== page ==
¶ 48 In the case at bar, we cannot say that the trial court abused its discretion in ordering Steven to pay Iris child support. However, we must nevertheless reverse the trial court's decision and remand the case to the trial court because the amount of child support awarded to Iris is not supported by the record on appeal. The trial court did not discuss the parties' parenting expenses during the hearing but, in its written order, the trial court indicated that it had considered the 13.3.1 disclosure statements of the parties, which disclosed the parties' assets and expenses, including expenses related to the children. In the most recent disclosure statement contained in the record on appeal, Iris listed $740 as children's expenses. However, that disclosure statement was compiled at a time when Iris had custody of the children. There is nothing in the record itemizing Iris' parenting expenses after custody was shifted to Steven, and reliance on an earlier disclosure statement would not account for expenses that Steven, as the custodial parent, now pays instead of Iris. As a result, we are remanding this case back to the trial court to conduct an evidentiary hearing to determine what monies Iris pays when she has visitation with the children. That figure is the amount that the trial court should consider in determining child support. The trial court should also take the opportunity to clearly explain the basis for any support awarded, as required by section 505 of the Act.

¶ 49 Finally, Steven contends that the trial court abused its discretion in ordering him to pay all medical expenses of the children not covered by insurance. He argues that Iris did not properly file a motion for modification of medical expenses, but instead placed an affirmative request for modification in her response to Steven's petition for termination of child support. While it is true that a motion for modification of child support is typically required for a court to modify a child support order, we also note that Steven had filed a petition to terminate support, therefore bringing the matter before the court. See In re Marriage of Florence, 260 Ill.App.3d 116, 122-23 (1994) (holding that respondent was placed on notice that modified child support was sought, even though trial court ordered relief that was not sought in the pleadings). Cf. In re Marriage of Zukausky, 244 Ill.App.3d 614, 619 (1993) (holding that respondents in child support modification actions must file a cross-petition if the relief they seek is different from the relief sought by the petitioner). Further, it is the court's obligation to protect the best interests of the children in child support matters. Blisset, 123 Ill.2d at 167. We find that the trial court's consideration of the request for modification of medical expenses best served the interests of the children in this case.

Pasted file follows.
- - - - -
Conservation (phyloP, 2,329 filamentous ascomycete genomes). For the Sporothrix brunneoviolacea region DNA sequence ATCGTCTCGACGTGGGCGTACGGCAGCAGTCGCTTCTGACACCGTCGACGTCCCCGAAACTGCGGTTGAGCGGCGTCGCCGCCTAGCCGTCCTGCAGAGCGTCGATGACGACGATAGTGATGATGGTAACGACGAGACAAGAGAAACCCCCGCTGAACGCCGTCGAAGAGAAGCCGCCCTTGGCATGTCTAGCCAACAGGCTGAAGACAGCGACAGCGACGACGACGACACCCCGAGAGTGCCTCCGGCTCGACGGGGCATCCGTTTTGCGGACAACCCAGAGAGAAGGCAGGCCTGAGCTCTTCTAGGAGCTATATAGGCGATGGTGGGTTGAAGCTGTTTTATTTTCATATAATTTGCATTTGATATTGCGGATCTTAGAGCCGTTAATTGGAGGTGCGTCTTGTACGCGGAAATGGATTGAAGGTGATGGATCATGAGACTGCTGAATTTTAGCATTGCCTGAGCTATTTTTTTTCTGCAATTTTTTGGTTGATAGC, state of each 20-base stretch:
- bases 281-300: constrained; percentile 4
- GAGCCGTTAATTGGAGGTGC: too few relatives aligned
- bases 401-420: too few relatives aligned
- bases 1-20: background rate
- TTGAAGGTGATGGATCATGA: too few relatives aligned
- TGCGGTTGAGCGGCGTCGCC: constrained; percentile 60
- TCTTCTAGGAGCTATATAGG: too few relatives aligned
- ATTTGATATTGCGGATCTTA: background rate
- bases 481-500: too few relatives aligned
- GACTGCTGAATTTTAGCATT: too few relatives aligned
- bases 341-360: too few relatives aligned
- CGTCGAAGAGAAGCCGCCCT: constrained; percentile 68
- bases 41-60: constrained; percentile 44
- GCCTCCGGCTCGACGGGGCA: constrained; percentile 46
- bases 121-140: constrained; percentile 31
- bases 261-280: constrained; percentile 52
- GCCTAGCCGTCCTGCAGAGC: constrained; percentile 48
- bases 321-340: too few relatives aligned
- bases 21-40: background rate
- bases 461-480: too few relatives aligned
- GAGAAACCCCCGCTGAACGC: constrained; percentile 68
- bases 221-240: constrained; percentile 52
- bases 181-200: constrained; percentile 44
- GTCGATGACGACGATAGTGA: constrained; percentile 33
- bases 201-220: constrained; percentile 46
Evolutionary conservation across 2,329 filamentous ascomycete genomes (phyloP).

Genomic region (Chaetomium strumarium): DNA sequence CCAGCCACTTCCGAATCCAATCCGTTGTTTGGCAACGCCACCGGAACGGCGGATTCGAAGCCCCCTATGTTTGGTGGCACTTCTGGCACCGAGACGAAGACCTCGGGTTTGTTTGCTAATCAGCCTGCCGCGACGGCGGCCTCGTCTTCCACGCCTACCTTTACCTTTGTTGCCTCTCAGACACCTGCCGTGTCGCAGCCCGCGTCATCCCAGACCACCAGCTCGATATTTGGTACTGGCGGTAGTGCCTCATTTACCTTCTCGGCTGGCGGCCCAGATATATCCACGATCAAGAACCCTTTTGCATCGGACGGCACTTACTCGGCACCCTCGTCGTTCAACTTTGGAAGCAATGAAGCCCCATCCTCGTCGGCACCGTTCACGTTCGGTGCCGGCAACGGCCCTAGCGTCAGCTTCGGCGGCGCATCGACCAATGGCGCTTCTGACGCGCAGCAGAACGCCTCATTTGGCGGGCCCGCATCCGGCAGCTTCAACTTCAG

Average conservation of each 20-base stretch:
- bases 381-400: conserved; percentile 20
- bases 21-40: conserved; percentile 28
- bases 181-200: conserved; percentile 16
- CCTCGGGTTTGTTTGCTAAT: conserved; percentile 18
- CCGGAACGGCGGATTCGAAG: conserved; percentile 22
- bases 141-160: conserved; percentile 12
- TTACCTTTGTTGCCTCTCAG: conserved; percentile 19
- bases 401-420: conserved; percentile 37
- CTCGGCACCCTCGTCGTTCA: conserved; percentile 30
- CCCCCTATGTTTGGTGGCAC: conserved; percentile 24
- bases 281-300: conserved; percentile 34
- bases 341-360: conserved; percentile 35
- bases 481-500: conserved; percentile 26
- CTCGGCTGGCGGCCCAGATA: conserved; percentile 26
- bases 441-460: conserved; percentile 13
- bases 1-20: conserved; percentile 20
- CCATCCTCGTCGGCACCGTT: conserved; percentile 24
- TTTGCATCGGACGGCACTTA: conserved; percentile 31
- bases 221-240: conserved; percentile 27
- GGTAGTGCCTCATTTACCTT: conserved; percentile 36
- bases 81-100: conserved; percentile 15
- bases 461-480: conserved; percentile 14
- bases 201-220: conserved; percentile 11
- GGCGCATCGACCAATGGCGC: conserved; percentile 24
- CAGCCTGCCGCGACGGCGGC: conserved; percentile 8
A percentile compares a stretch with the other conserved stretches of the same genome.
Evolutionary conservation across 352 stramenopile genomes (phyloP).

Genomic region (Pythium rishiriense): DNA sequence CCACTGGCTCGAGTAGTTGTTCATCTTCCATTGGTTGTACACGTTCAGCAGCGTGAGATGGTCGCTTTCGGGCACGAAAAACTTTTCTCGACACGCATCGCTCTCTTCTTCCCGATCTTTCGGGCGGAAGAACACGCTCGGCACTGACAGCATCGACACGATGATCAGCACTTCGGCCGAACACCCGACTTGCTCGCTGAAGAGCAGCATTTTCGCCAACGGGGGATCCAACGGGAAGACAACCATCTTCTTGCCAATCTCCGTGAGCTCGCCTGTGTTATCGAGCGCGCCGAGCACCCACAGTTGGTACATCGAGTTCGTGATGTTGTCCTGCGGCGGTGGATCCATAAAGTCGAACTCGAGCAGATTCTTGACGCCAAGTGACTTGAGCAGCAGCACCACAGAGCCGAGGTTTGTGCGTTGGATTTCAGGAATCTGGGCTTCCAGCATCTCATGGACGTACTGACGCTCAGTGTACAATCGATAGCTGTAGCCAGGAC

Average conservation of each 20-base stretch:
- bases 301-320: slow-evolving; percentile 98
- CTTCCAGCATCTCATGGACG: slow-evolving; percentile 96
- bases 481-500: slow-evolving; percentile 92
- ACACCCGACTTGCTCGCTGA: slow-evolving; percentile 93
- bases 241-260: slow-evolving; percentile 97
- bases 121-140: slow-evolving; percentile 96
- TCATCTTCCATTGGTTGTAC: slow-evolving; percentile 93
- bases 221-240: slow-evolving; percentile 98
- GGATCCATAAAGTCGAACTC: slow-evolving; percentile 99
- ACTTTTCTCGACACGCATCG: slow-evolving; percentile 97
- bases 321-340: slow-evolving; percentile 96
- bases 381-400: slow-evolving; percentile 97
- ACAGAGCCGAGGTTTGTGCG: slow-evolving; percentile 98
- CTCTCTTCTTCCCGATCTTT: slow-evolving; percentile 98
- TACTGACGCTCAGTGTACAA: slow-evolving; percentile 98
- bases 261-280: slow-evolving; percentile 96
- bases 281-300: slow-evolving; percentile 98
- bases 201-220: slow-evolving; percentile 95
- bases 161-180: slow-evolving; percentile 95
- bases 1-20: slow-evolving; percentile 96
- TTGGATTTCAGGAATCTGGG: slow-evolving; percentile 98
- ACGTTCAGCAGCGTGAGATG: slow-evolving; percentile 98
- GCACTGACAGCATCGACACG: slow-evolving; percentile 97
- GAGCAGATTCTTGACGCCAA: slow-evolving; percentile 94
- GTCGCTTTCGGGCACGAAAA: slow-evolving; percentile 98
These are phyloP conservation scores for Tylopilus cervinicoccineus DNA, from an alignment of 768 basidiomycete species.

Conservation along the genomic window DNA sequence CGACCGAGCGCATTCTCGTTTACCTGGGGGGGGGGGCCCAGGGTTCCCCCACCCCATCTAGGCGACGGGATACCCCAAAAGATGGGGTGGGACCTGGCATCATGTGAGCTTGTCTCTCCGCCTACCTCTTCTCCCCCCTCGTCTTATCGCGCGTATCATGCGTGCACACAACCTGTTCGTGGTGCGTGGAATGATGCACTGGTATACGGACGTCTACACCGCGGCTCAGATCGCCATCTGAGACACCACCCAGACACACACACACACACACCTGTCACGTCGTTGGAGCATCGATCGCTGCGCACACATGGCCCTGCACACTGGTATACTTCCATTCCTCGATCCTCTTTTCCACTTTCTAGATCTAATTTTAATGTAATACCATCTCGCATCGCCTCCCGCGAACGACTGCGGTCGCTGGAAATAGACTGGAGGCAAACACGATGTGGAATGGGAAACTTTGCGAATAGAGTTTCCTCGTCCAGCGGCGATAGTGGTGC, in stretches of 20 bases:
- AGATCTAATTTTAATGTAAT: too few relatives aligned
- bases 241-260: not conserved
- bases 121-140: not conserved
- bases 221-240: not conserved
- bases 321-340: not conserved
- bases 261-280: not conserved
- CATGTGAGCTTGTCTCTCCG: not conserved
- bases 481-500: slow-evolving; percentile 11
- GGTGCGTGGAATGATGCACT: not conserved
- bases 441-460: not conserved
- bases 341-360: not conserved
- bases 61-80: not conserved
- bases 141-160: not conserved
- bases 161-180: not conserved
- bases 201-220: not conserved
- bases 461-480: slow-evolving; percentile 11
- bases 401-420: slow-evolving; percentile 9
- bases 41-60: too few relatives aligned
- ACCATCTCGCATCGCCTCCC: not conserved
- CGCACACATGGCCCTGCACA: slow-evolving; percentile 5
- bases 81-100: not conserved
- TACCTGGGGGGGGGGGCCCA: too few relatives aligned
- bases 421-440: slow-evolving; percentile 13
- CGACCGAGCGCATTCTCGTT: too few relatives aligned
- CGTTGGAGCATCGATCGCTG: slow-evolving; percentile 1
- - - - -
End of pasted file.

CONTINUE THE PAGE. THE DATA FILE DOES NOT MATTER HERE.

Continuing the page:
¶ 50 Steven further argues that Iris' argument as to uncovered medical expenses is contradictory. He asserts that she argued that there was not a substantial change in circumstances to justify a modification of child support, but that there was a substantial change in circumstances as to out-of-pocket medical expenses. Iris responds that Steven mischaracterizes her argument and that, though there was not a substantial change in circumstances so as to merit a reduction in Steven's child support obligation, there was a substantial change as to medical expenses in that the amount of child support due Iris had been previously reduced from $2, 388 to $1, 600 by the trial court. We note that "[t]rial courts have wide latitude in determining whether a substantial change has occurred." In re Marriage of Johnson, 209 Ill.App.3d 1025, 1029 (1991). Additionally, the hearing transcript indicates that the trial judge based his decision on "the unique set of factors" present in this case: the postjudgment shift in custody, the alienation of the oldest child, the significant time Iris spends with the youngest child, and the disparity in the incomes of both parties. Accordingly, we do not think the trial court's decision to order Steven to pay all uncovered medical expenses is one in which "no reasonable person would take the view adopted by the trial court" (Smith, 2012 IL App (2d) 110522, ¶ 46) and affirm the trial court's decision in that regard.

¶ 51 CONCLUSION

¶ 52 We find that the trial court had the authority to order Steven to pay child support to Iris. However, we reverse the trial court's award of support and remand the case to the trial court to conduct an evidentiary hearing as to the amount of support to which Iris is entitled, taking into consideration Iris' parenting expenses as a noncustodial parent and the requirements of section 505 of the Act. Finally, we find that the trial court did not abuse its discretion in ordering Steven to pay all uncovered medical expenses.

¶ 53 Reversed and remanded.